When an operation decides that moving items overhead via a monorail or underhung crane is the optimal solution for load handling, owners must then consider which type of track will be the best investment. Two choices are patented track and structural steel. Both materials are rigid and formed in the shape of a capital letter I (an I-beam), with the lower flange providing the surface upon which load-bearing trolleys travel. While these characteristics might make both track types appear similar to the casual observer, there are actually significant differences between the two — in terms of durability and system design flexibility — that can contribute to patented track helping to lower the total cost of system ownership in many applications over the life of the system.
Historically, patented track is engineered and manufactured specifically for crane and monorail applications, unlike structural steel I-beams that are produced in massive volumes for use primarily in building construction. Because patented track features a hardened bottom flange, it is more durable, wearing at a considerably slower rate than structural steel — on both straight runs and curves (which are particularly prone to extreme lower flange load stress and wear) — meaning a much longer installed system lifespan and far less frequent rail replacements. Likewise, patented track trolley wheels are hardened, further extending their useful life. (As with every overhead handling system, lifespan is impacted by the specific application, including weight of the loads being transported, the frequency of load movement, and the environmental conditions present, such as dust, debris, humidity, temperature, and other factors.)
Secondly, when designing the monorail system, operations with multiple, parallel manufacturing bays may wish to transfer suspended loads laterally, from one bay to another, without lowering the load. With structural steel systems, it is typical to transfer a suspended load across bays or cranes by setting it down, disconnecting it from its hoist and rigging, and moving it by cart or another overhead crane system into the adjacent bay. Conversely, patented track interlocks and switches can be integrated into the layout of patented track crane or monorail systems, allowing a load to be transferred from one bay to the next while still suspended from the same hoist. Not only does this enhance worker safety, it also increases efficiency, thereby reducing labor and operating costs. Use of patented track interlocks and switches that allow a single hoist to traverse the length of a crane runway and across multiple crane bays maximizes the operational area of the hoist, often reducing the cost to purchase and maintain additional hoists in the system.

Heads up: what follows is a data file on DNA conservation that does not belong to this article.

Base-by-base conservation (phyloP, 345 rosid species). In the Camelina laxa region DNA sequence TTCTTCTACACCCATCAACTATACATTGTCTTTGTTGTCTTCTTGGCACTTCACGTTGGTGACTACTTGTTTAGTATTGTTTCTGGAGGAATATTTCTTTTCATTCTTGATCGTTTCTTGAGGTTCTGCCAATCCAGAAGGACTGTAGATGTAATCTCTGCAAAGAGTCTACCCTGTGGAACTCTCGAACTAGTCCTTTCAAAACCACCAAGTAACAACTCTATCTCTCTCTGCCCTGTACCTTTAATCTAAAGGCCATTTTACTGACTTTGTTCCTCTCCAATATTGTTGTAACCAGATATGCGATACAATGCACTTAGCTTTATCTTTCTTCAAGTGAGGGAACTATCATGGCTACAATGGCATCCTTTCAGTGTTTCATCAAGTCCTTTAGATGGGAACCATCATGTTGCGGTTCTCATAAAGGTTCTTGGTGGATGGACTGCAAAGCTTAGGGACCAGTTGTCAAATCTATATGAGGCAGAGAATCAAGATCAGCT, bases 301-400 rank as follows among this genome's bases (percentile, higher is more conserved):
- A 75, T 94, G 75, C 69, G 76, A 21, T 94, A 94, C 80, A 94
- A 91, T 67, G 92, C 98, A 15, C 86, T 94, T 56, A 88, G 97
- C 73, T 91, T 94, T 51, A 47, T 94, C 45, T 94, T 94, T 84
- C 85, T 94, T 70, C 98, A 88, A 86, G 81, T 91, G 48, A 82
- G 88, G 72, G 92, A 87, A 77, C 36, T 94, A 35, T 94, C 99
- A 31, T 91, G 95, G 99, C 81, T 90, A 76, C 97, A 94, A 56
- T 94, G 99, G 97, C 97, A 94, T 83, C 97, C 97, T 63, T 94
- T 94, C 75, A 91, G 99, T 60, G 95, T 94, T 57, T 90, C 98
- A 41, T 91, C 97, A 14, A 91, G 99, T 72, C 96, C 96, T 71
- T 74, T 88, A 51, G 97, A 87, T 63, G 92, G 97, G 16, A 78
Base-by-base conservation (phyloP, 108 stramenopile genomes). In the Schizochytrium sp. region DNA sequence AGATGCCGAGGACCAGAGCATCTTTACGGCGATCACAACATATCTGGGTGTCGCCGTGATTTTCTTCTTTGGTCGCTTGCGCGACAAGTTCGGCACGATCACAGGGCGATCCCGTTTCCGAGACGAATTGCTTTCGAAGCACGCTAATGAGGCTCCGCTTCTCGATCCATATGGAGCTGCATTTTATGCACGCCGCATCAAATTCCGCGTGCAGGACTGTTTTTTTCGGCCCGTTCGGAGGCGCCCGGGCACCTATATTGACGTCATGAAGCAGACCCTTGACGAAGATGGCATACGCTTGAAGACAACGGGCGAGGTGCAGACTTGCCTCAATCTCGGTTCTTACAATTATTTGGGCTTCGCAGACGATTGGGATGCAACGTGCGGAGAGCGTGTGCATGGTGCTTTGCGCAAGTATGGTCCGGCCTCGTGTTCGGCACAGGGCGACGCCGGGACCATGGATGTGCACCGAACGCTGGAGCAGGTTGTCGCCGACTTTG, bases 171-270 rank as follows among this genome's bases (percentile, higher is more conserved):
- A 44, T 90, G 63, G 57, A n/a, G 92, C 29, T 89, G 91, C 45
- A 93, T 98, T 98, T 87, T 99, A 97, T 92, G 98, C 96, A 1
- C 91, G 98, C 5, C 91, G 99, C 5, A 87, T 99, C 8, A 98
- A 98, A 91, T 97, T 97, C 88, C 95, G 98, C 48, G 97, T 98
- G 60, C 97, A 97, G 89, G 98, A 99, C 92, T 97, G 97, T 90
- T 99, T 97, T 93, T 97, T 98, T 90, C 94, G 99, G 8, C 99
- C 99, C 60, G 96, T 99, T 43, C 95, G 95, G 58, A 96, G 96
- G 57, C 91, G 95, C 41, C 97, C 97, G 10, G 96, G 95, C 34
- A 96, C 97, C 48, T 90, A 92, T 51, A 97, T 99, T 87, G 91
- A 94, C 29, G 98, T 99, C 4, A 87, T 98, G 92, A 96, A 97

Finally, because patented track’s bottom flange is hardened, it is strong enough to support the same load as a structural I-beam using a narrower bottom flange. This narrower bottom flange often translates to less material and overall track weight, which can reduce structural load bearing requirements for the building. Whether the monorail is destined for a greenfield facility or installed into an existing building, overall requirements and costs for structural reinforcement can often be reduced.
When considering a monorail or crane system’s total cost of ownership, the unique durability, design and structural components of patented track can provide significant safety and cost savings over the life of a system. Ultimately the choice of patented track or structural steel depends on the layout and application of the system.
Looking for more information about using monorails for overhead load handling in your operations? Consult the members of the Monorail Manufacturers Association (MMA), the industry’s leading suppliers of monorail, patented track and workstation crane systems. The group offers a variety of resources—including a product certification program, recommended practices for workstation cranes and patented track systems, and more—via its website at www.MHI.org/MMA.